Bonus fact: Nearly 80% of Millennials look for culture fit with an employer, and then career growth opportunities.

photo of woman showing frustrations on her face
Photo by Yan Krukov on

Impact revenues

You may ask how is investing time in people who are not “our people” (not employees) going to impact revenues? Shouldn’t I be focusing my limited time on people who are already working here? Well think about it. How did they become employees? Are you hiring top talent who go above and beyond, refer their friends and work together to achieve great things?

The process starts at the point of posting a job. The positive impact grows on itself where the success (and revenues) are accomplished as your company’s employees are a competitive advantage.

Okay now what you have all been waiting for (I know you love a good template). Bring out the templates! 🥳

Candidate Experience Templates

  1. A (nice) rejection email that maintains their dignity, respects their time and interest and keeps the relationship open for the future:

Subject: Regarding your application to the [JOB POSITION TITLE] Role at [COMPANY NAME]

Thank you for your interest in [COMPANY NAME] and for taking the time to apply for the
[JOB POSITION TITLE] role. We wanted to let you know that we received your
application and are truly happy that you are interested in us! We recognize that there are
numerous options available, and the fact that you are interested in working with us at [COMPANY NAME]
means a great deal.

After reviewing your application documents, it’s evident that you’ve gained a lot of valuable
experience so far in your career. Unfortunately, we have received candidates more aligned with
our immediate needs and will not be proceeding with your application further at this time.

We are happy to keep you on file for future opportunities at [COMPANY NAME] as we continue to grow and
expand. We also encourage you to explore our frequently updated open roles on our Careers
site. Please feel free to reach out to me directly if something else is of interest in the future.

Thank you again for your interest in working with us, and we wish you all the best with
your job search. 😊

The Talent Acquisition Team

Side note: it fascinates me every time how many people respond to automated rejection emails thanking me for informing them. They appreciate the consideration and time to inform when they invested their time in the company. Of course, it also comes along with a few more “colourful” responses, and an abundance of seeking feedback.

[Optional add-on: in our efforts to continue to create meaningful and positive experiences for our candidates, in 30 days we will send out a candidate experience email. We would be delighted to hear your insights and experience during the interview process.] Which brings me to…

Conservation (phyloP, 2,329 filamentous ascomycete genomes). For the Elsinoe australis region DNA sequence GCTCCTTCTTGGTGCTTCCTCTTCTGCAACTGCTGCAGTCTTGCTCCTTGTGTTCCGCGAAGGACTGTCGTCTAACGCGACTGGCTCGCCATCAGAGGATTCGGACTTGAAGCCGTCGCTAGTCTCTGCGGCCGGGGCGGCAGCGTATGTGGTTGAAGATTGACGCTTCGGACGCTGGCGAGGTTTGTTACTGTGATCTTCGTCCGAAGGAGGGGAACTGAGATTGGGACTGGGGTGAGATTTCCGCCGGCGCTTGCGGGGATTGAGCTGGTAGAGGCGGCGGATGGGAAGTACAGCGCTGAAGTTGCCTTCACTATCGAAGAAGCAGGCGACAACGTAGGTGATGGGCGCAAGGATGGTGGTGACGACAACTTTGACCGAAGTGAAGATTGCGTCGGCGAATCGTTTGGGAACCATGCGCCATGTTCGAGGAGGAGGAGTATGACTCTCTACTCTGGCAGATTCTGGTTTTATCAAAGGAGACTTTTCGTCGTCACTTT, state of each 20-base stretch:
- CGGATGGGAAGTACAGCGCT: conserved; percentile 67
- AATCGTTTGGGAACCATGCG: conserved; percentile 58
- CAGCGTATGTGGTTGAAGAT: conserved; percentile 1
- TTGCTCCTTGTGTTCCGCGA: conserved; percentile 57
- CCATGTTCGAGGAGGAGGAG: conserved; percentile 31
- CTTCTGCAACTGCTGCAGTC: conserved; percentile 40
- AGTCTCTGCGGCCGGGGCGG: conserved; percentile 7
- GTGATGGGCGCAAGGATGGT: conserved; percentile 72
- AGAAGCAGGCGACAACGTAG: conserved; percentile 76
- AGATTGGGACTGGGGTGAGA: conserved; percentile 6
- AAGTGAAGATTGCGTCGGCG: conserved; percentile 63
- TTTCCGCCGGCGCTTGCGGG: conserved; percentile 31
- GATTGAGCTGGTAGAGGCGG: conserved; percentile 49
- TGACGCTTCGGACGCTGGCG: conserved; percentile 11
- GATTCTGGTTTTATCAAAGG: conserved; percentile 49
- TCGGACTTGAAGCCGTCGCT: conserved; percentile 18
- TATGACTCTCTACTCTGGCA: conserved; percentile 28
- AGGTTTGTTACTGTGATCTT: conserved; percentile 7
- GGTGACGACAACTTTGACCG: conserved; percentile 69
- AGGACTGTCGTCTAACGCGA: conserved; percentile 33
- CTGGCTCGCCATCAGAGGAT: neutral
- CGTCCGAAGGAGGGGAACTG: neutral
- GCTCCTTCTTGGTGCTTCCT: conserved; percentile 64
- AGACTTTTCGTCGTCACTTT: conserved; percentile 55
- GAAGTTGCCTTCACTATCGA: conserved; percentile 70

2. A candidate experience survey that can be sent out 30 days after rejection. No really – do it! Of course they will be disappointed they didn’t get the job – but 30 days is long enough that an unsuccessful candidate to have cooled down and may provide valuable insight. Of course, you should get your ducks in a row to start seeing the results. Keep it short and sweet:


As I mentioned in my previous email we would love to hear your feedback on your experience as a candidate with [CANDIDATE NAME]. Please see the questions below:

  1. What was your experience as a candidate overall? [RATING SCALE] Why?
  2. Did the hiring team do a good job interviewing you in your experience? [RATING SCALE]
  3. Would you recommend our company to a friend? [YES NO]
  4. Would you apply again if another appropriate job came up? Can we keep your profile on file and reach out if a suitable job is available? [YES NO]

Of course turning this into a Google Form or similar would be easiest to track the data and gain insights. Use these insights to take action, don’t just let them live in a spreadsheet. Job not done yet. 😑

Of course, you could pilot the experience only with candidates who have gone through multiple stages of the process before not being successful, or tailor it to see how the application experience was.

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3 responses to “The ROI of a great candidate experience (with templates!)”

  1. […] You may also be interested in: The ROI of a great candidate experience – with templates! […]

  2. […] and benefits to aid in your health and wellness. Our external customers, candidates, receive a great candidate experience as they may become future employees. We find innovative ways to attract and hire top talent around […]

  3. […] This topic peaked my interest after I had interviewed a candidate in a tech company, who later was not chosen for the role. Upon the rejection email notifying this person, they later sent a long email explaining some of the reasons they felt they didn’t perform as well that were out of of her control. Some highlights included that the interviewer was speaking quickly, the questions were difficult to think on the spot and that they have ADHD so found it hard to focus. Further they found it hard to make eye contact (this was a video interview), explaining why she turned her camera off a few minutes into the interview. Disappointed about the outcome and a poor candidate experience. […]